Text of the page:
Hearing for autistic child starts today
Published 10:40 pm Wednesday, October 29, 2008
Snow Rodgers thinks she knows what’s best for her autistic 6-year-old son.
So does Suffolk Public Schools.
The School Board has begun due process hearings against Rodgers for not agreeing to placement in the program they suggested. Rodgers said she and her husband have not yet heard an arrangement from the school that they feel is acceptable for their son.
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Rodgers’ son, whom the News-Herald is not naming because he is a minor, is currently in an Early Childhood Special Education reverse mainstream program at Northern Shores Elementary School. In the reverse mainstream program, there are children with disabilities in the same classroom as children without disabilities, so that the children who are reaching their developmental milestones can serve as role models for the others.
Rodgers said her son met all of his goals set for him last school year. However, the school system’s recommended placement for this school year was at a Southeastern Cooperative Education Program (SECEP) classroom at Booker T. Washington Elementary School.
“I stressed concerns about the fact that he was going to be on a bus for almost an hour,” Rodgers said. “It would really mess with his sleep patterns,” which have been a concern in the past.
After the Rodgers parents declined that proposal, the school system suggested another classroom at Elephant’s Fork Elementary with a group of 8- to 11-year-olds.
“I didn’t think that was age-appropriate,” Rodgers said. She also felt that program was too restrictive, and wants him to be in the least restrictive environment possible.
The parents and special education team then went through a series of meetings to try to find an acceptable solution. Rodgers made several suggestions, and the school personnel did not accept them, she said. They also continually suggested the same things she had already declined, she said. The school officials wanted her to put him in a SECEP program.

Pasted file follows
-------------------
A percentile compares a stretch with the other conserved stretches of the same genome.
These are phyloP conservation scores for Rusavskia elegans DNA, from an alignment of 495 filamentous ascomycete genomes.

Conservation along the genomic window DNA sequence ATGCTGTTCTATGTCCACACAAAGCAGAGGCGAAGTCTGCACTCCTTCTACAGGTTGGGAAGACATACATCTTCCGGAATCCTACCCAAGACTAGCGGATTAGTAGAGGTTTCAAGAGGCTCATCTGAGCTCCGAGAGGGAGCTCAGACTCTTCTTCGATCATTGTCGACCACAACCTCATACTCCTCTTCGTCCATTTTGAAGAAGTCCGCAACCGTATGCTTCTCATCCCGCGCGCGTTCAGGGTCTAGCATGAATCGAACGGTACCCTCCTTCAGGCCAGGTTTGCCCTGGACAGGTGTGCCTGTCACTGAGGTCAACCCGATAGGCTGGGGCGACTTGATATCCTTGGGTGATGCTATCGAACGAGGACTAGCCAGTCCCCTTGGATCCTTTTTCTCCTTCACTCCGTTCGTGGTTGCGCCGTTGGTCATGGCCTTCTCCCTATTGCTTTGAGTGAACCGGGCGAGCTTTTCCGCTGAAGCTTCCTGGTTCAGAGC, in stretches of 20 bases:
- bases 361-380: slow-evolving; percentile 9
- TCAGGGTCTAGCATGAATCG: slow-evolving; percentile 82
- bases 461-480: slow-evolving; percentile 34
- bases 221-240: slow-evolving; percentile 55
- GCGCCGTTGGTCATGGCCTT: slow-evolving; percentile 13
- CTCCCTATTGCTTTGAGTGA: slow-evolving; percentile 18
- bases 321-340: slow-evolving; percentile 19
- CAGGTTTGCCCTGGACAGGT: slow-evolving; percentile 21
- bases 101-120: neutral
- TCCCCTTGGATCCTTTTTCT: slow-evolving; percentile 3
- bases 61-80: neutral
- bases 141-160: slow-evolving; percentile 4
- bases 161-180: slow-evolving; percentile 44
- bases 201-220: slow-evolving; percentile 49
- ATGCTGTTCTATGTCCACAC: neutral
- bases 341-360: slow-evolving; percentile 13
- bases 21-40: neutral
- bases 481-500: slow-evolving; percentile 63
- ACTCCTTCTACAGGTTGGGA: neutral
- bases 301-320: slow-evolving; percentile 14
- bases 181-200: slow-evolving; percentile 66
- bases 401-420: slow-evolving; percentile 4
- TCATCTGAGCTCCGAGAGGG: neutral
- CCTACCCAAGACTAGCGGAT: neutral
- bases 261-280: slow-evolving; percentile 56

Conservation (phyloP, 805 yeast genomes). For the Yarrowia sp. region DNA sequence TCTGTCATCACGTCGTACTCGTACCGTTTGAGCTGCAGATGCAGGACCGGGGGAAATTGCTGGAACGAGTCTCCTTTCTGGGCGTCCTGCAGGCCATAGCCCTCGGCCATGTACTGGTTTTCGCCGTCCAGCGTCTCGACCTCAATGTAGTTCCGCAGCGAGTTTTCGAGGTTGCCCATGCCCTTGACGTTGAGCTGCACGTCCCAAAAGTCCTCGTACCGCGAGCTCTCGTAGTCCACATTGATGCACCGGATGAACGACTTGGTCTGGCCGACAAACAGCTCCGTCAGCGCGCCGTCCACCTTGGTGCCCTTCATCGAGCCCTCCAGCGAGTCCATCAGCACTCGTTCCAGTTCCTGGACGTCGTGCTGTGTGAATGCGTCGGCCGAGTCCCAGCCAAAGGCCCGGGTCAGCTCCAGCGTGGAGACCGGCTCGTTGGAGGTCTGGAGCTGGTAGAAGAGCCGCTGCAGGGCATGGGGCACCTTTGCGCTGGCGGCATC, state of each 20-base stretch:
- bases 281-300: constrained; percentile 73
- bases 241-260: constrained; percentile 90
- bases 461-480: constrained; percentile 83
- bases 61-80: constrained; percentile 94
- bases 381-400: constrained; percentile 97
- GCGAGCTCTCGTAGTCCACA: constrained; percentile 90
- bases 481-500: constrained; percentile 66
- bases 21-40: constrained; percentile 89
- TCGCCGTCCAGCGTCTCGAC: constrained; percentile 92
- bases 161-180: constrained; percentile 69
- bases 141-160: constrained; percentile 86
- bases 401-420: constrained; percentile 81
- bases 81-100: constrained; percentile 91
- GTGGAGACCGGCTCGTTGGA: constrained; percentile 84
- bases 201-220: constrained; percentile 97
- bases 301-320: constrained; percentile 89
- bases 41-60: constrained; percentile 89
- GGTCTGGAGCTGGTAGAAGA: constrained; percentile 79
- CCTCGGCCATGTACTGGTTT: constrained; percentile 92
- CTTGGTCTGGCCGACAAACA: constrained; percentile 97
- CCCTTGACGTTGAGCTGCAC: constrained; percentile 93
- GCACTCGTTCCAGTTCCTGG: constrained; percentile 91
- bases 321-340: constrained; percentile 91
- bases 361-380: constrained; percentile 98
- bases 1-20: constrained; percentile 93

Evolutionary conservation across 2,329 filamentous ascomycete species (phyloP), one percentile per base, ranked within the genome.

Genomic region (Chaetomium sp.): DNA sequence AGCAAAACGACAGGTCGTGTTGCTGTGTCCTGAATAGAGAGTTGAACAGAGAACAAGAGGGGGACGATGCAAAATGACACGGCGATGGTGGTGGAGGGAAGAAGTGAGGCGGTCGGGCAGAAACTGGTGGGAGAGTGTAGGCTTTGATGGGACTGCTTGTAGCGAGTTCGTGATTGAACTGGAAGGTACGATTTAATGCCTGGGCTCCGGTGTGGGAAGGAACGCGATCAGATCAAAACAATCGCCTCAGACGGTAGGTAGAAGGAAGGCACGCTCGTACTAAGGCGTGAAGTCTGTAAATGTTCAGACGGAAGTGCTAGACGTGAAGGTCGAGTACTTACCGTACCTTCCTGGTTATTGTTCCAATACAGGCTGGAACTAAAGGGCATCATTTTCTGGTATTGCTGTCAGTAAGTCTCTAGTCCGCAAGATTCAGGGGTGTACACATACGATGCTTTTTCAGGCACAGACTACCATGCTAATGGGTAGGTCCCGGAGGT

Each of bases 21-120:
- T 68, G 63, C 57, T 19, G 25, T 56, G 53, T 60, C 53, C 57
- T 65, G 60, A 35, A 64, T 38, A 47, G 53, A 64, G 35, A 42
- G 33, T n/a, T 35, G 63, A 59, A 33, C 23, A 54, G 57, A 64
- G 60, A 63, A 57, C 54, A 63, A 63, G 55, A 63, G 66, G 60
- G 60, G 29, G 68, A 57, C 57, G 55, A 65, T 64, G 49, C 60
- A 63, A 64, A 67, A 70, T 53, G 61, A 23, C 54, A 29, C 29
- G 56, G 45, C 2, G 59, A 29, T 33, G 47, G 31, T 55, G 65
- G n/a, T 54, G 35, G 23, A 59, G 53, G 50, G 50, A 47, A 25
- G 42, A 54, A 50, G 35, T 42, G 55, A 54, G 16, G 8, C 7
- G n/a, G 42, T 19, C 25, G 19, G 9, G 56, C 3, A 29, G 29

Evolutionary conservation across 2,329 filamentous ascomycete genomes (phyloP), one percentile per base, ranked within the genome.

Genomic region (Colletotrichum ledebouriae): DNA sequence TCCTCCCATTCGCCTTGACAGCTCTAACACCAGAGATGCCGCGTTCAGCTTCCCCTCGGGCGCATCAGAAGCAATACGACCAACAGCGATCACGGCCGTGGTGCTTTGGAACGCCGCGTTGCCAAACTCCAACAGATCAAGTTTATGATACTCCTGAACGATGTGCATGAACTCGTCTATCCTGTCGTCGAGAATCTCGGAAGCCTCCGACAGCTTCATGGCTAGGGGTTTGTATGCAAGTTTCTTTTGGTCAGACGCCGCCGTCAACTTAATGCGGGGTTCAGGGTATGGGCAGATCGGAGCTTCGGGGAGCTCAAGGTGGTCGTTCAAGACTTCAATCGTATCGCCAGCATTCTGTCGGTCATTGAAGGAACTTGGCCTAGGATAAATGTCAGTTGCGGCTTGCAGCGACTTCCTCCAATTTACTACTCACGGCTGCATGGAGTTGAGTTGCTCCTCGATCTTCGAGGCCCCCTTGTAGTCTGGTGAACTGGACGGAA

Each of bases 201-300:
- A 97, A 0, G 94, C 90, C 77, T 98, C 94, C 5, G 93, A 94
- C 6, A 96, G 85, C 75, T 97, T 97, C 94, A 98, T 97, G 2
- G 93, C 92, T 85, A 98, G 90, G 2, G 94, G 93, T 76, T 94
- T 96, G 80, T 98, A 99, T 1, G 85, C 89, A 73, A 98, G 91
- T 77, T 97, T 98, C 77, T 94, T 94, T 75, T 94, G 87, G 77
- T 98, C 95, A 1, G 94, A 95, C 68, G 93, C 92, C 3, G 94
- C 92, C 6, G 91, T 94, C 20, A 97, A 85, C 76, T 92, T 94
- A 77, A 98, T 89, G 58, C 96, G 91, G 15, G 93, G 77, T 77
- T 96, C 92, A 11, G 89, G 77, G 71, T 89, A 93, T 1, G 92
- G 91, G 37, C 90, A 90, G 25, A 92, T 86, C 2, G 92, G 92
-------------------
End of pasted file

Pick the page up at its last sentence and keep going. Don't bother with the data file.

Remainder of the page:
“They tried to really bully me into accepting that proposal,” she said.
After several more meetings, the situation ended up in a mediation meeting.
“That meeting was really unbelievable,” Rodgers said.
No conclusion was reached during the mediation, and Rodgers sent a letter to Superintendent Milton Liverman to inform him of some complaints she had regarding the meeting. His response was to say that they were taking her to due process, she said.
“He didn’t respond to any of the issues.”
Rodgers said she has become frustrated with the way the schools have handled the situation. She looked into private education options, but finances are a barrier to those programs, she said.
“I’m not saying I have a perfect son,” she said. “He does have some behavior issues that can be managed if the right intervention plan is in place.”
For example, her son wants to have a drink from the water fountain every time he sees it, and doesn’t understand why he can’t. He also has trouble transitioning from one activity to another. However, his behaviors don’t hurt anybody else, and they are manageable, Rodgers said.
“I’m in agreement with everything other than they want to put him with older children,” she said.
“I just don’t think they have given my son a fair opportunity at this point in time.”
Sandra Witcher, the director of special education, did not return a call Wednesday for comment.
The due process hearing begins at 9 a.m. Thursday in a conference room at the Pruden Center, 4169 Pruden Blvd. It is open to the public, and is scheduled to last from 9 a.m. to 5 p.m. Thursday and Friday.
Check the News-Herald later this week for details.